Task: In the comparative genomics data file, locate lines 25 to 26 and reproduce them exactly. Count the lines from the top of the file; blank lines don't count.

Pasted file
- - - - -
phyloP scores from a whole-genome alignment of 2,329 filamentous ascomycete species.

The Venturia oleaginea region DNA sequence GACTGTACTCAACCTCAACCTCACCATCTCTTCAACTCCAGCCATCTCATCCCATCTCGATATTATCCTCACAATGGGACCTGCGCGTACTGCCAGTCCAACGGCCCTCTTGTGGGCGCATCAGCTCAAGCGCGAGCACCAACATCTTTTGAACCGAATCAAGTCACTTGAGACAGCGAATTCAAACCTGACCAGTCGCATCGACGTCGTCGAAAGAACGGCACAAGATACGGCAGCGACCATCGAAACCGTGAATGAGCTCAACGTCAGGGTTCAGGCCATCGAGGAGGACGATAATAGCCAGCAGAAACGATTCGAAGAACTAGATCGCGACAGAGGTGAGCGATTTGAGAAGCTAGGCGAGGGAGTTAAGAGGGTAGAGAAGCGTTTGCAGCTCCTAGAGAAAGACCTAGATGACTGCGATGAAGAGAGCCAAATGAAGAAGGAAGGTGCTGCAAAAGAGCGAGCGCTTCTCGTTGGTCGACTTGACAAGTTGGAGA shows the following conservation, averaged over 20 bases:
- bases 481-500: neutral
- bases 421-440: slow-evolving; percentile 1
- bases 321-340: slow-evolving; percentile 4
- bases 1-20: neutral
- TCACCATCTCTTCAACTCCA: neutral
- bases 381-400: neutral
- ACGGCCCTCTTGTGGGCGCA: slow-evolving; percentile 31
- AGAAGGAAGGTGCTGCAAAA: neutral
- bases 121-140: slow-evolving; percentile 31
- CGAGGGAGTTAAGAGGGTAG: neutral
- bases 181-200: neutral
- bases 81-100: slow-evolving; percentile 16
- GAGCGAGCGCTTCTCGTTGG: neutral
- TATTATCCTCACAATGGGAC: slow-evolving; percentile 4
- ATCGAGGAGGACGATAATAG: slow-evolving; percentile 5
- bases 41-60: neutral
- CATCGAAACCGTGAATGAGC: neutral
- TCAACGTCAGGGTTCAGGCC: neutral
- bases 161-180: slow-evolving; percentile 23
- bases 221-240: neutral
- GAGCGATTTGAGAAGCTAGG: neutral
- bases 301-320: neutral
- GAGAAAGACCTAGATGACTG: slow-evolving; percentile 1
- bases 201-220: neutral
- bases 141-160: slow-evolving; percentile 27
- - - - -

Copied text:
- GAGAAAGACCTAGATGACTG: slow-evolving; percentile 1
- bases 201-220: neutral